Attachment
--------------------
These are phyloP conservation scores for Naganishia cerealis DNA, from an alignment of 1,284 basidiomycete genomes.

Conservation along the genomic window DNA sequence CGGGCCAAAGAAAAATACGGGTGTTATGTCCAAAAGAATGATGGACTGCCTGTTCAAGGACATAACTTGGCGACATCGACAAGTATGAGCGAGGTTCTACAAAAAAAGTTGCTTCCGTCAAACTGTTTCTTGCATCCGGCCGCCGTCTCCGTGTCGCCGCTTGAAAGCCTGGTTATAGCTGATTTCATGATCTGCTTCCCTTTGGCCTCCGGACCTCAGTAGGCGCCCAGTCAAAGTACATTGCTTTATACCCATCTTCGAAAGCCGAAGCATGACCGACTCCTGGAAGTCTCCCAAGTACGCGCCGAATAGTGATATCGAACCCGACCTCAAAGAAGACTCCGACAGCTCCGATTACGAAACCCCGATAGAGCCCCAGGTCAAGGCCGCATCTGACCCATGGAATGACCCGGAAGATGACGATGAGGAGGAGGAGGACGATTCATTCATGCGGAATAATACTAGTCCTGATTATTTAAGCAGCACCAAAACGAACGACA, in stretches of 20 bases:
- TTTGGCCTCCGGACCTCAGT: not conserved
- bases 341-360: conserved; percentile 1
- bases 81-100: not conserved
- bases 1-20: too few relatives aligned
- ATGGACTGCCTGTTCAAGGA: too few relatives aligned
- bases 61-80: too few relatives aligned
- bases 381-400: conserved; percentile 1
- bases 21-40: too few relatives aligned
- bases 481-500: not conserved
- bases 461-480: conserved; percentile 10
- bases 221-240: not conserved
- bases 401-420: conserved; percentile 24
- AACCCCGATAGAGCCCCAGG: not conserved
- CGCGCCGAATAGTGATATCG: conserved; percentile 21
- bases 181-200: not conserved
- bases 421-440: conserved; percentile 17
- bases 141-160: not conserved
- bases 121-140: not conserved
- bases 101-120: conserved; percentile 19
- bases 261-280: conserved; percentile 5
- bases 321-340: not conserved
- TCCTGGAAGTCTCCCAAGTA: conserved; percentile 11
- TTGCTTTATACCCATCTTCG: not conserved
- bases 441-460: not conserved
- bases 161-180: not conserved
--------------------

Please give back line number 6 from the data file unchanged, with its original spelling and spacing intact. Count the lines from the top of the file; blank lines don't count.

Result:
- bases 1-20: too few relatives aligned